NEWPORT, Wales There's no word for a miracle that wasn't.
In 1999, the American Ryder Cup team had the Miracle at Brookline, the greatest comeback in Ryder Cup history. On Monday, the U.S. had its second greatest comeback but came up excruciatingly short. Do we call it the Near-Miracle of Wales? Or do we just call it a defeat?
Truly, it was a miracle of a rally even though Europe held on to win, 14 Â½-13Â½. But for now we can look back at the small wonders the Americans pulled off.
• Steve Stricker went up against Europe's best, Lee Westwood, in the opening singles match and took him down. It was a must-win situation for the U.S. and Stricker slayed the giant. Wisconsin 1, England 0.
• Rickie Fowler came from 4 down on the final nine and birdied the final four holes, including unbelievably clutch putts on the 17th and 18th, to earn a dramatic halve that gave the United States a last chance to retain the Cup. Anybody still want to second-guess adding Fowler to the team as a wild-card pick? He made two clutch putts on the 18th during the week to save two half-points. You know those experts who prematurely ordained Fowler a great player? They were right. He's definitely got "it."
• Hunter Mahan awakened, despite his flubbed chip on No. 17. With the entire Ryder Cup outcome down to him, he made birdie at the 15th hole to get back in the deciding match against Graeme McDowell. He was just 1 down with three to play before McDowell's dramatic putt on No. 16. It was Mahan's only birdie of the day, but he pushed McDowell to the limit before stumbling.
• An American team that seemed lifeless in Sunday's unique six-match session, the session that cost them the Cup when the Euros won five matches and halved the other, made the charge of a lifetime in the Ryder Cup's first Monday finale. After that Black Sunday, it seemed likely the Americans would fade and go home on the short end of a blowout.
Instead, something amazing happened, even if it didn't come with a trophy and a super-sized bottle of champagne. The United States almost won this Ryder Cup.
"There were a lot of points out there today when I thought, 'We're not going to win this,' " Westwood said later during the wild celebration. "It was incredible. You never see things like what happened at the 17th green (after McDowell clinched the Cup). It's one of those Ryder Cups that had everything."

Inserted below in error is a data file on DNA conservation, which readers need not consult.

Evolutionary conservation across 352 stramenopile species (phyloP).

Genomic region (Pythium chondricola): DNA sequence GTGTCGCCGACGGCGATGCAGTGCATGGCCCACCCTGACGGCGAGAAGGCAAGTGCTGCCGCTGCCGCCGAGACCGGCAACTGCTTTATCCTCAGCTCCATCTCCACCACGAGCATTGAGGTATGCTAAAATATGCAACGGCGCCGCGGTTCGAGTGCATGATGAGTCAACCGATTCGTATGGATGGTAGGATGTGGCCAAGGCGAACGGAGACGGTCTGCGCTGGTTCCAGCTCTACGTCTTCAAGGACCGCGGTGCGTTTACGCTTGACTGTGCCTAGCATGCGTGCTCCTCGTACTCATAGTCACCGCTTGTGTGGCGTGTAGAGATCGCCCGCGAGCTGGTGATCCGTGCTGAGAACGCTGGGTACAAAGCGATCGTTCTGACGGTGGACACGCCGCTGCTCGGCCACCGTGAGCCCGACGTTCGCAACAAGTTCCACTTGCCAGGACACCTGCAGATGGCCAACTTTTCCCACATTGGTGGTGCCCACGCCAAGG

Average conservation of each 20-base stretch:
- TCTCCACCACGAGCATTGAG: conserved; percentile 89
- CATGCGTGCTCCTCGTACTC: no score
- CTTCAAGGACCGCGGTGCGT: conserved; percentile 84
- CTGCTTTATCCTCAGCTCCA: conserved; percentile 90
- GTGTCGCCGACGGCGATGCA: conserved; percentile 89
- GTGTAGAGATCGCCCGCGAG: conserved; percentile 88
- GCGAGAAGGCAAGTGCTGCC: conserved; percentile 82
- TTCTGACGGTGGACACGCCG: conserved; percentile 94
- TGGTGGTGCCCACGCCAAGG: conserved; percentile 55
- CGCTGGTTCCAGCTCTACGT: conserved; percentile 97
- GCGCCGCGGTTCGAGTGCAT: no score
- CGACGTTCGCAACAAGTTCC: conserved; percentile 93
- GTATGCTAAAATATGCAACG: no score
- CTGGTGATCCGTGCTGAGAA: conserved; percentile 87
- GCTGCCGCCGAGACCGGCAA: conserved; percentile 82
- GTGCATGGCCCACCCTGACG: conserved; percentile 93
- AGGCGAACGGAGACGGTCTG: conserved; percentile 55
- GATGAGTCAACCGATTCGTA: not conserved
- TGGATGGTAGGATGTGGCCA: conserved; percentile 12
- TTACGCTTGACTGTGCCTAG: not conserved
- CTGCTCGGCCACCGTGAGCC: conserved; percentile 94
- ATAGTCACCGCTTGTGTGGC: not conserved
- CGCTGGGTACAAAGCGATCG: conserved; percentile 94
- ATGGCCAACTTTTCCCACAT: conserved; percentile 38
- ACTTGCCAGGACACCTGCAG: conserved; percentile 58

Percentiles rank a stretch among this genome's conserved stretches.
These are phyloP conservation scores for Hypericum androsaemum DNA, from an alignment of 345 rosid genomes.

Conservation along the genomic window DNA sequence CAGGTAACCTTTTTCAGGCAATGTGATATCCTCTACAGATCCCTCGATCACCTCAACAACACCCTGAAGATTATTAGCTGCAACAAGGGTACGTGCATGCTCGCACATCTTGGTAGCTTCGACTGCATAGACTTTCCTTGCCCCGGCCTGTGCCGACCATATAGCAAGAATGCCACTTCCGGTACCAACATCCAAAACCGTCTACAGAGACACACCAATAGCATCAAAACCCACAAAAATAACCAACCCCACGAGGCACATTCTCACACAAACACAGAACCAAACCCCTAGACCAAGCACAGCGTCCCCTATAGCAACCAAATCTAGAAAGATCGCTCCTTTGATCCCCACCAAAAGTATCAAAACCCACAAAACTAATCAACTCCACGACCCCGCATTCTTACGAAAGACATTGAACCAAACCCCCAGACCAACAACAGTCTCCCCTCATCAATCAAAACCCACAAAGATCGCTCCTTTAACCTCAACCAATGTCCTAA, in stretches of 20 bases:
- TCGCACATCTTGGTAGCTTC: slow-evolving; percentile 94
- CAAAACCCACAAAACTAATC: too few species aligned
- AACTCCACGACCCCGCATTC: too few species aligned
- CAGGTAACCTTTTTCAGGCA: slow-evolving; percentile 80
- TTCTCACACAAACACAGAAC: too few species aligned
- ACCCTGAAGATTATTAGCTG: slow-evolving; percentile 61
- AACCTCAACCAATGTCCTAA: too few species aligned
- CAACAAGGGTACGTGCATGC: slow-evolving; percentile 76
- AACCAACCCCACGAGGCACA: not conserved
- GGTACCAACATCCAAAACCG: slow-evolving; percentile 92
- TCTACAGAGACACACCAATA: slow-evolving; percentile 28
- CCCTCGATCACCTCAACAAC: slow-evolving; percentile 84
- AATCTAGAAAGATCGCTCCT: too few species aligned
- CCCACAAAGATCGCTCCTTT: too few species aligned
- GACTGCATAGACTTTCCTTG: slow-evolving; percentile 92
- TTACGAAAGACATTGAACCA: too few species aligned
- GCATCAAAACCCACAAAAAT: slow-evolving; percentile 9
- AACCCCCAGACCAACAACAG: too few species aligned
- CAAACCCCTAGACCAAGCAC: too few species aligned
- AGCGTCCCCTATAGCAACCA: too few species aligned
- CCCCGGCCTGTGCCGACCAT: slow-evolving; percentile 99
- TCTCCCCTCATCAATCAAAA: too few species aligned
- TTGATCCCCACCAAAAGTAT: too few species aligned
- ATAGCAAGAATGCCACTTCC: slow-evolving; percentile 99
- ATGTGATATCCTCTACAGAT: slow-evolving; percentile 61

Vice captain Darren Clarke added, "It could've gone either way, it really could. The U.S. played fantastic. The Americans just came out too strong. They did it in Brookline on Sunday and they did it again today. Fortunately, we were able to pull through."
This loss is not going to be a black mark against American golf, it's going to be celebrated for the effort the U.S. gave. When captain Corey Pavin spoke with the media after the disastrous Sunday session, he dropped all the old bromides about how proud he was of his players and how hard they tried. Yeah, yeah, yeah. But in the end his team proved its mettle and will be remembered not for its third-round wipeout but for its pedal-to-the-medal fightback.
There will not be a lasting stigma on Mahan for that stubbed chip on the 17th hole. Chipping, his peers know, is his Achilles heel. The Cup was riding on Bernhard Langer's putt at Kiawah Island in 1991. In Mahan's case, he was throwing a Hail Mary pass.
After McDowell holed a slick downhill birdie putt to go 2 up at the 16th, Mahan had to win the 17th and the 18th. The odds were against him. McDowell is the U.S. Open champion, had the home crowd and was solid as Stonehenge all week. Once McDowell's tee shot reached the fringe on the 17th, Mahan had to birdie the long, downhill par 3. Mahan made poor contact and came up 10 yards short and then hit a lousy chip. His lengthy par putt from off the green came close, but it had to go in. He didn't lose the Ryder Cup; he just couldn't prevent McDowell from winning it.
That explanation works for the team, too.
The temptation with a close loss is to armchair quarterback all of the matches. It's easy to find another half point somewhere in every session too easy. But it boils down to this: When you have three team sessions in match play, you can't get essentially shut out in one of them.
And remember, the opponents were pretty darn good.
The Europeans were favored heavily, by bookies and journalists. One British writer took a pre-tournament poll. Of 31 writers who filled out a slip, 28 of them picked Europe to win. The Europeans were thought to be the much better team. The Americans proved they're just as good.
For American fans, this should be easier to take than any other American loss of the past 15 years. The Euros got the Cup back and thrilled the home crowd, which is good for golf in Europe. The Americans showed remarkable resiliency and heart and sportsmanship and played great, which is good for golf in America. (And U.S. players' egos.) No player left in disgrace, and all made critical contributions.
Did both teams leave as winners? It sounds corny, but maybe this time they did. When NBC went back to the booth for a wrap-up, Johnny Miller said simply, "I loved every minute of it."
Despite the loss, it's going to be a long time before Americans forget about this Ryder Cup in Wales.
That may be a miracle in itself. On Monday, it wasn't the only one.